"So, I will have to decide whether I will take it to court to review that determination. At this moment, I haven't made a decision on that regard," he added.

Gautier also stated that the audit seeks to balance the early ballots that were printed and those that were used in each of the early voting categories, understood as home voting and mail-in voting.

"Before the turmoil that happened in Java, we all wanted to know how at least the categories of voting against the ballots had been handled, but that is one thing and another to be forced or taken to another government agency to be the one to make the decision whether that was done right or wrong. I think it is highly regular," he said.

"Nobody here knows what they are going to do. In fact, they [the OIG] appeared [yesterday] at Electoral Operations and began to ask questions there, to look for material, and to ask questions concerning electoral issues," Gautier added.

He insisted that the CEE must provide the electoral commissioners with information that it has refused to provide and that is necessary for the audit, for which it understands that the audit began at the wrong time. “We need the number of applications in each of the categories, the number of applications that were recorded, the number of applications that were not recorded, and the number of applications that were notified to the voter that they were not entitled. There is a lot of information to be found before counting the ballots that came out and those that returned," he said.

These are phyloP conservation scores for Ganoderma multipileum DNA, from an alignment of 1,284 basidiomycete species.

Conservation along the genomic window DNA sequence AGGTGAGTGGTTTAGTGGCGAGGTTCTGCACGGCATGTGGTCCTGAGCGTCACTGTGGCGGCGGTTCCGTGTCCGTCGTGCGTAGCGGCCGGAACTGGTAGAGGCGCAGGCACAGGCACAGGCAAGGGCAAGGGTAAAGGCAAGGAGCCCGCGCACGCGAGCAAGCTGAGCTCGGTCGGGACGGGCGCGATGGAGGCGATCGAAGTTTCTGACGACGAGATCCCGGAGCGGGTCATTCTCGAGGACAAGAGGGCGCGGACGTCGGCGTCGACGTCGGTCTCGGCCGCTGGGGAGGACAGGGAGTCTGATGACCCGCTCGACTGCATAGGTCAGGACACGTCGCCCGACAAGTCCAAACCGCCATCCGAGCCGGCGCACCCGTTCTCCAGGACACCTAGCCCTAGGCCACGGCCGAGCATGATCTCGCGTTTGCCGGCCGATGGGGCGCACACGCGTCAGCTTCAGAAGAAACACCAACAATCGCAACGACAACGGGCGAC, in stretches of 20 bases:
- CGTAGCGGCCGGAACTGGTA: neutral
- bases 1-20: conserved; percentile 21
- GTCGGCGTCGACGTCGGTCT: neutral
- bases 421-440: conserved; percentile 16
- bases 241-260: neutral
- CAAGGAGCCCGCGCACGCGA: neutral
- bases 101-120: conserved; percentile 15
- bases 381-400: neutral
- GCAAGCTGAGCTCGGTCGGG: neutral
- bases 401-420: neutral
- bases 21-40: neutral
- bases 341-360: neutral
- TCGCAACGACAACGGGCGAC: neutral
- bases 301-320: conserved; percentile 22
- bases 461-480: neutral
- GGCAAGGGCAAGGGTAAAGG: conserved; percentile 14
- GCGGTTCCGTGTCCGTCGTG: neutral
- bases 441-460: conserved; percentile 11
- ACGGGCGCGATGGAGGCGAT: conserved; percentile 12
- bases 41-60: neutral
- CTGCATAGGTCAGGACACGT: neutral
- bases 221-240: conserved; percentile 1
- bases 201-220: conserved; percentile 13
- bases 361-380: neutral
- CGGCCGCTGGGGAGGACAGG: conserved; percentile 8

In fact, MVC electoral commissioner Olvin Valentín filed a legal motion in the Court of First Instance in San Juan for the CEE to present that information before beginning the ballot scrutiny.

"We understand that (those documents) are essential to be able to audit the counting process and the votes received. We are specifically talking about early voting and absentee voting," Valentín said. He also questioned the president's determination and stated that the commissioners' interest in conducting an audit is in acknowledgement of "serious irregularities in the process."

A Call for Consensus

"We do not agree with the selection of who will perform this audit. We understand that commissioners must decide this by consensus and select external entities that are not part of the Executive Branch," Valentín said. He said that entities like the Puerto Rico Society of CPAs (CCPA by its Spanish initials) and the American Civil Liberties Union (ACLU) could oversee the audit.

Moreover, Sánchez reiterated that the NPP had requested an audit on Oct. 20, claiming that the CEE had informed the electoral commissioners that the OIG could take over that process.

"We requested that audit to certify and reassure the people of Puerto Rico that this process has been held transparently. Nobody here is accepting that there was an irregular process," he affirmed.

Meanwhile, Inspector General Ivelisse Torres confirmed the beginning of an administrative process concerning the CEE's ballot management.

"Due to confidentiality established in the OIG's own organic law, and to safeguard the neatness of the strict processes under which the office is governed, it is not possible to elaborate on the details of the examination until it is concluded. However, once the process is complete, the results will be disclosed in accordance with the law and regulations," she asserted.